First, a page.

References & Resources for “Quantifying Your Editing Impact”

In my land acknowledgement, I mentioned the intellectual debt that my thinking in today’s presentation owes to the words & work of Chris Rattray, who I met through my affiliation with and learning from Groundswell Alternative Business School. I am grateful for, and work to begin to repay, the substantial debt that I owe to the Indigenous Peoples on whose land I live. One way that I work to make reparations is through financial contributions to organizations like Indspire. If you aren’t sure whose territory you live on, consider visiting

My column for University Affairs, “Ask Dr. Editor,” has lots of advice on writing effective grant applications. I’ve also published a number of blog posts for Editors Canada, including:

01 | The Subversive Copy Editor

I learned how to edit from a number of different courses, books, resources, and mentors, but, primarily, I learned to be an editor from Carol Fisher Saller’s excellent The Subversive Copyeditor. Its one of my recommended books for editors. If you purchase from, I’ll make a small commission; purchasing from rather than from Amazon also helps support your local independent book shops.

Here’s the template text that I use in emails to authors when I’ve been hired by their university to edit their research grant applications:

“Because we’ve not worked together before, I want to emphasize that my comments and suggested edits for your proposal are only suggestions. You are the expert here, and you know best what your reviewers want and need to see. So please feel empowered to reject any changes you don’t agree with, or ask me questions if you don’t understand any changes I’ve proposed making.”

Want to share your email template text with me? Please contact me! If I get enough responses, I’d be happy to put together a short post on this topic (and credit you, of course).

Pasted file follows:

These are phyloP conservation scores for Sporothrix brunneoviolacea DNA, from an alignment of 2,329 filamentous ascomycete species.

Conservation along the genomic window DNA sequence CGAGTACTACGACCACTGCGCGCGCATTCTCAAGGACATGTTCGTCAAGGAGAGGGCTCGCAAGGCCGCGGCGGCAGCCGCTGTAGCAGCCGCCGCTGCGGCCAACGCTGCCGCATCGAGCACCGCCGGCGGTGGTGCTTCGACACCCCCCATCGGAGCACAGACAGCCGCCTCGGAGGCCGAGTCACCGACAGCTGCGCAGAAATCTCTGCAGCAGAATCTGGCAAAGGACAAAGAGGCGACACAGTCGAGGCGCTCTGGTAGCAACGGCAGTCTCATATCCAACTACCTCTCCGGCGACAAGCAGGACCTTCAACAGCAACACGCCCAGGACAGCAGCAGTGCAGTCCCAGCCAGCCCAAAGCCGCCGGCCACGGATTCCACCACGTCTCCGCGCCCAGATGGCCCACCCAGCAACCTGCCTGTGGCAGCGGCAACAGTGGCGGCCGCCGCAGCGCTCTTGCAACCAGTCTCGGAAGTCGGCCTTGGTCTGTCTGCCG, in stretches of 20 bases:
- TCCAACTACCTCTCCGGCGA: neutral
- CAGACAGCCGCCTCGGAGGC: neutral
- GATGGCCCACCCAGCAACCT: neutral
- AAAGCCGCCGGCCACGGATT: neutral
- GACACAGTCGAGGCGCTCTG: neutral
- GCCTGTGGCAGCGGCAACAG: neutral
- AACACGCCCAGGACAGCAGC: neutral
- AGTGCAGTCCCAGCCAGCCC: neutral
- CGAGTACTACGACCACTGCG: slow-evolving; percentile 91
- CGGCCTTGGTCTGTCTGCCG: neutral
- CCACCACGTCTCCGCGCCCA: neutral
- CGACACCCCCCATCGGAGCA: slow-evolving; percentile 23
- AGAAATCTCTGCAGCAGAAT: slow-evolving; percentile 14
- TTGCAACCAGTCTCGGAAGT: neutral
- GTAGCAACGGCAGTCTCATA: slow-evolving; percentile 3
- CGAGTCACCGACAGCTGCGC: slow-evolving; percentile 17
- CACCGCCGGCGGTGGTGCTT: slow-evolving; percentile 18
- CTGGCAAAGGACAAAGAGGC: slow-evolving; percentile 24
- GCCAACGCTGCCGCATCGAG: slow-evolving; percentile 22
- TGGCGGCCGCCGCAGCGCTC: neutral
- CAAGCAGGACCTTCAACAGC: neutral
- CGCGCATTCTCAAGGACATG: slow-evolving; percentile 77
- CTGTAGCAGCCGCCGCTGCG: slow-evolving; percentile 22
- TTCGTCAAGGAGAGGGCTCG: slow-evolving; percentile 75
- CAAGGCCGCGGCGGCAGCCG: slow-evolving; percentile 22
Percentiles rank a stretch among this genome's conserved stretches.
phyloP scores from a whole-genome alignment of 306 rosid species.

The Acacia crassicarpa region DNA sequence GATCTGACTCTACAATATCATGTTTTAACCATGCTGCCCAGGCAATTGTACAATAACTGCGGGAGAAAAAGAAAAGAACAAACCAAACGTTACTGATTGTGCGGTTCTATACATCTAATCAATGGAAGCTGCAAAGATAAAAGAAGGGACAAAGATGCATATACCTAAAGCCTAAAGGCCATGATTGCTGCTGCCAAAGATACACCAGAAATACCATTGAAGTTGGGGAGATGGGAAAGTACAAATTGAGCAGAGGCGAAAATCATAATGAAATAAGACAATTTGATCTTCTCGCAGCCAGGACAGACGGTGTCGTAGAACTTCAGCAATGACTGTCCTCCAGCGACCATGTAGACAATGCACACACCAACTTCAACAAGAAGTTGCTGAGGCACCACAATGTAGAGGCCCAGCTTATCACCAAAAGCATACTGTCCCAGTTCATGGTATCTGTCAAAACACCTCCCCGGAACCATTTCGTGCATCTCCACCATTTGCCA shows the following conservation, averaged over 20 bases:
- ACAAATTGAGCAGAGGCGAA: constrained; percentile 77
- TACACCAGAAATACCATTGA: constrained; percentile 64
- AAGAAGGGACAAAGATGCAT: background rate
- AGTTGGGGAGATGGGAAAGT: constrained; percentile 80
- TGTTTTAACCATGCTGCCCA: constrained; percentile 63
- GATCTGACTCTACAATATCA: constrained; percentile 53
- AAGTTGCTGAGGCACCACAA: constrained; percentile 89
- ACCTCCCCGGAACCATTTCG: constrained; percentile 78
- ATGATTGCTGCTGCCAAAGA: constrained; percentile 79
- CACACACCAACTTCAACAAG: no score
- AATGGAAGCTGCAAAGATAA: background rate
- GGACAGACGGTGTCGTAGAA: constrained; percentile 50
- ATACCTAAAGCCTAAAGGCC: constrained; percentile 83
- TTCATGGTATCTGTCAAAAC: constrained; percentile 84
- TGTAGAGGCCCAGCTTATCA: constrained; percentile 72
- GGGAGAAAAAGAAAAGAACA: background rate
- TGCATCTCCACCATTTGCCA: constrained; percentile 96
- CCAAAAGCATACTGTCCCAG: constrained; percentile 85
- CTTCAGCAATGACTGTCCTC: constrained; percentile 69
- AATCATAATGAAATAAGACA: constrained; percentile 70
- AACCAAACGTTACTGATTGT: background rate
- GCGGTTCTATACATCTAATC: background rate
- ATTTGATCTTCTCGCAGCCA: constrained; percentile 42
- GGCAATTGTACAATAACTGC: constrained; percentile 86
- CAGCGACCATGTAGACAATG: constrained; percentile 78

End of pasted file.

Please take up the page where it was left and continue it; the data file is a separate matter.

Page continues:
02 | Credence Goods

I learned about the concept of credence goods from the book How Clients Buy. I discuss this concept in depth in my webinar “Anti-Hustle: Marketing Against Greed.”

03 | Writing Well is Hard

I created as a free resource to help people to compare the writing patterns that underlie two different texts. Here are some more details on how the tool works:

I made because I’m not persuaded there’s only one way to write well, and I don’t like that the norms of “good” writing are too often white, cis, male, and dead. I want academics to be able to edit their own work strategically and with intentionality, modelling their work on whatever writer or writing they decide is good.

So while, like other digital tools, aspires to help you to write clearly, persuasively, and succicently, it also allows you to set the bar as to what constitutes clear, persuasive, succicent, and good for your audience and your context.

I’ve written about this tool for a few different publications:

04 | Sales Psychology & Behavioural Insights

I showed you a screenshot from the homepage of Sarah Dobson & Co.

Behavioural insights were kickstarted with the publication of Nudge in 2008. Nudge: The Final Edition was published in 2021.

The article “How to nudge drivers to reduce speed: The case of the left-digit effect” is available at

The full list of 98 cognitive biases is available at While their list is substantial, it’s missing the left-digit effect, meaning that it’s an incomplete list–still, its one of the most comprehensive out there. The image of the status quo bias that I shared comes from their site.

05 | Q & A & C

My questions for you are:

  • Do you have introductory template blah-blah? Or template blah-blah that you use at a different point in the editing process? Would you be willing to share your template blah-blah? (If so, please email it to me!)
  • What goals do you have for your template blah-blah? Does your template achieve these the two goals of increasing transparency and reducing information assymetry? Or does it achieve just one of them? Or is it doing something else?
  • Do you ever share metrics when you tell a writer what you’ve done to their text? What numbers ought we include include in our template blah-blah, if any?
  • Do you want to get really into the weeds in this stuff with me? Do you want to get together a group that meets for, say, four months, and together we each develop our own template blah-blahs? (If your answer to that question is “yes,” then I ask you to please complete my little survey by, say, end of day on Monday April 3, please and thank you.) The survey:

If you enjoyed today’s presentation, you might also like the small but growing collection of resources I have available through I’d also be happy to chat with you about your business practices in one of my free virtual coffees–scroll down to find a time in my calendar.

If you don’t want to share your template text and don’t want to get into the weeds of this stuff, but you are interested in seeing the blog post I’m hoping to write about template blah-blahs, then consider signing up for my monthly-ish email newsletter, The Shortlist, because that’s how I’ll tell people when the blog post is available:

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